An almost 100,000 square foot mill in an industrial section of Pawtucket that has been used as studio space for 30 years
An iconic department store visible from interstate 95 in Pawtucket with an uncertain future
A handsome, if not crumbling, three story brick and granite five-sided commercial building at the gateway to Pawtucket’s Downtown
A late 19th-century mill building used originally as a machine shop but largely as a cording manufacturer that converted to residential in 2004
A very large, wood shingle mansion in Quality Hill with attached carriage house that was used as a senior care facility for 105 years
Brilliant — park on top, bowl below. Unfortunately, it just wasn’t hip enough to survive waning interest before bowling made a resurgence.
Likely a former Phillips 66 Gas Station, this building went from tire shop to restaurant to convenience store
A low-slung, 2-story mill with numerous large windows sat vacant for years before it succumbed to a fire
This 3-story flatiron 1920s commercial building was vacant for more than 20 years
An early conversion from industrial mill to residential and commercial space visible from the highway as visitors enter from Massachusetts
An irregulary shaped former horse stable turned furniture showroom turned apartments
This huge 7-acre complex is a mixed-use, active-24/7 collection of 165 flexible business spaces and 149 mill lofts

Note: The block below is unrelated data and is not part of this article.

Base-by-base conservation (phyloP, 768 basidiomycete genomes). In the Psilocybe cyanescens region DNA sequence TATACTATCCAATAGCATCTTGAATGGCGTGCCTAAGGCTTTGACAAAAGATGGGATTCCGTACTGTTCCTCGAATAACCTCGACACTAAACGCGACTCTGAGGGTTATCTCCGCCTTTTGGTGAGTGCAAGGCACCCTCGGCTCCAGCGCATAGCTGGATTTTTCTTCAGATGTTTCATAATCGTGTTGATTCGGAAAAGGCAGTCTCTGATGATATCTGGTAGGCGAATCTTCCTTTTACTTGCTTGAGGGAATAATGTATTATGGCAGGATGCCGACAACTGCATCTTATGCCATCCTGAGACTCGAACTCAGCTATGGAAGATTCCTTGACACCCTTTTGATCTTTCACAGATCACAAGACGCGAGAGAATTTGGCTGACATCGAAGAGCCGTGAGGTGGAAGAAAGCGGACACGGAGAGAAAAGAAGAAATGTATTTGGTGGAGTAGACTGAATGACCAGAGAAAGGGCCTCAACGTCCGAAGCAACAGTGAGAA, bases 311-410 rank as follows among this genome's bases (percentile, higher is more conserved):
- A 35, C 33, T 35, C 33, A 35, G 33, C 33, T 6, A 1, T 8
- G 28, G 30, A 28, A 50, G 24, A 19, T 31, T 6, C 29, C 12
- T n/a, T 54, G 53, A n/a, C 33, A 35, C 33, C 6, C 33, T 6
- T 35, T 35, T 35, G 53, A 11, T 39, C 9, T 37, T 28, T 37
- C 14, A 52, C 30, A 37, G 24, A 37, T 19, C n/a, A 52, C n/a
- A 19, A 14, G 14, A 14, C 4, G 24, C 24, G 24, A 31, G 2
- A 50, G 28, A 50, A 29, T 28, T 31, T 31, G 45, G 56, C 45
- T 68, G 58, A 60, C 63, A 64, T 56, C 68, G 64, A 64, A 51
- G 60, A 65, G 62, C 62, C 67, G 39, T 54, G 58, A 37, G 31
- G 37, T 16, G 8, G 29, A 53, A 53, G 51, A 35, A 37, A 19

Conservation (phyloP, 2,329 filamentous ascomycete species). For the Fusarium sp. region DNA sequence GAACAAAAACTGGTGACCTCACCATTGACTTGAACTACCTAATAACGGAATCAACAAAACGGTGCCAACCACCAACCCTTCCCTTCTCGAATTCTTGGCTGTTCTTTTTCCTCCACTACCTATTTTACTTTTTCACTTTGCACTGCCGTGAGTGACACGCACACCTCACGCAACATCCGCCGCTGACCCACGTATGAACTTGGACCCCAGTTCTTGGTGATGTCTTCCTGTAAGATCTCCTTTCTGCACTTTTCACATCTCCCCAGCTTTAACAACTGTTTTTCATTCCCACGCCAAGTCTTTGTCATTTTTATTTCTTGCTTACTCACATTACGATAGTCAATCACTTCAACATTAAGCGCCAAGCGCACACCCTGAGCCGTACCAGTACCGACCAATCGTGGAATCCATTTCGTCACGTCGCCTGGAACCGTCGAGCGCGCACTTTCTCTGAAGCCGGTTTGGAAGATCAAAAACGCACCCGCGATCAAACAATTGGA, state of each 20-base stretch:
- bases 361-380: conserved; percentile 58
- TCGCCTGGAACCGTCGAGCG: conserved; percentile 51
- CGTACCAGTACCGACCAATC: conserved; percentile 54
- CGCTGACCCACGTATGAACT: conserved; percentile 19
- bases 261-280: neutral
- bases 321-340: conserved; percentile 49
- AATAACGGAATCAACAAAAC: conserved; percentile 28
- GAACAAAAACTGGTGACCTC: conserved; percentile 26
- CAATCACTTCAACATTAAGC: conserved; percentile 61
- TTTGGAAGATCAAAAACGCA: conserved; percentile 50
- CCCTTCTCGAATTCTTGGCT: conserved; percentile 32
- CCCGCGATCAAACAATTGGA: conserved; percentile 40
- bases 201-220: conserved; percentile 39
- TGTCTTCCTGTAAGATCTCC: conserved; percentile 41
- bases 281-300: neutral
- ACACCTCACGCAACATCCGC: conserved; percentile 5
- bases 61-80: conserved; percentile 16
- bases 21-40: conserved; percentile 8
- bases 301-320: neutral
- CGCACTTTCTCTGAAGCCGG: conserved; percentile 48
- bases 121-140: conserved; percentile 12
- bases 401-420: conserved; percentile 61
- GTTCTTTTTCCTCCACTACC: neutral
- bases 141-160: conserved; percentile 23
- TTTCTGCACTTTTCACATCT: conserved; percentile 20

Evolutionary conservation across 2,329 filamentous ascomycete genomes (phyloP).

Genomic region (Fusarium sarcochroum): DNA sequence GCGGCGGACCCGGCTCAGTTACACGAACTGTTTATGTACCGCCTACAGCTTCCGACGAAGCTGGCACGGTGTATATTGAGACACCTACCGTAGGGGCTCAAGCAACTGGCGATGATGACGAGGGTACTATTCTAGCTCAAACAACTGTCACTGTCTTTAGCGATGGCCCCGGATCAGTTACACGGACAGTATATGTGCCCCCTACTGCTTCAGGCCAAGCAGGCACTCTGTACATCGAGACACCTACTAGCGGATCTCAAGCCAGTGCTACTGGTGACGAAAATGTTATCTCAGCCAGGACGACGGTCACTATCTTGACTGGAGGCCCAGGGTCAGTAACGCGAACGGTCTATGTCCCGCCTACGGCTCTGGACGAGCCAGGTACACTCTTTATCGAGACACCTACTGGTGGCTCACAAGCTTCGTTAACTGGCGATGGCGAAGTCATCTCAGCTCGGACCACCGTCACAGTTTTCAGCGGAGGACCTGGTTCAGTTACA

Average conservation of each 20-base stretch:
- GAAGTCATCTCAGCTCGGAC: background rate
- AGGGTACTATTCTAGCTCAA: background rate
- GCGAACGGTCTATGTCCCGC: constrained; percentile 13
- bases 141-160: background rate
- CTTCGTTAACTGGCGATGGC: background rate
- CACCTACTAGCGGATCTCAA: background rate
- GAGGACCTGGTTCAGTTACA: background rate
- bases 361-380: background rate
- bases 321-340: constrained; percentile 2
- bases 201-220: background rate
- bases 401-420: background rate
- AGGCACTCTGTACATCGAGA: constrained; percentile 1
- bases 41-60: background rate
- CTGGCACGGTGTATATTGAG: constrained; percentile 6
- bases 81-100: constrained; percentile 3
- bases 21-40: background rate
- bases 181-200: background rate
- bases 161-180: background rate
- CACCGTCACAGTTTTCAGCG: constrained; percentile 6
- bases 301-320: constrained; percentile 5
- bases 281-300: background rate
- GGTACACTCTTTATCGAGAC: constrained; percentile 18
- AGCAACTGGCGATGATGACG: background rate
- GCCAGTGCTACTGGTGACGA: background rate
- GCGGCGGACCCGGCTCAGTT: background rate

The iconic “HOPE” sign rose off the roof of a mill building as you drove north on 95 until a fire devastated it in 2004.
One of the first condominium mill conversions in Pawtucket, taking full advantage of the picturesque Blackstone river
An irregulary shaped two-story former jewelry mill turned into a small-business studio and residence
A large two- and three-story mill complex bordered by Conant, Pine, Barton, and Weeden Streets
This once ornate building was simplified in the 1920s and once again in the 2000s but has always been commercial space
A campus of eight builidngs constructed over the course of 80 years and encompassing styles from Romanesque to Spanish Colonial to Brutalism
One of two remaining Sterling Streamliner diners manufactured in the late 1930s by the J.B. Judkins Company left in the country
A family-owned party supply, costume, and novelty store operating since the early 1980s. Closed in 2005 and burned in 2011.
One of the most profitable race tracks in American history had a 44 year run
A beaux-arts beauty of a train station decays twenty-one feet over the tracks on the city line between Pawtucket and Central Falls
A massive, Romanesque-revival style, granite and brick masonry building with an interior Drill Hall clearspan space of 80 by 140 feet
A 60-year history slinging good, hearty diner food evaporated into a cyclone of legal battles. The diner itself is still unrestored.
A tall, handsome mill which was a cottom weaving company for about 35 years before becomming a realty company that rented space to other businesses — now residential lofts
A modest turn-of-the-century three story mill in a dense mill area of Pawtucket
A small single-story brick commercial-industrial storefront with subtle art-deco details
A former businessman’s club that could no longer operate is turned into the offices for an archoeological and historic preservation non-profit
A 400,000+ sq. ft. series of mill buildings dating from 1870 and converted to residential units after suffering a devastating fire that leveled half the complex
A mini-arcade type of commercial building in a once bustling retail district turned small business and destination retail space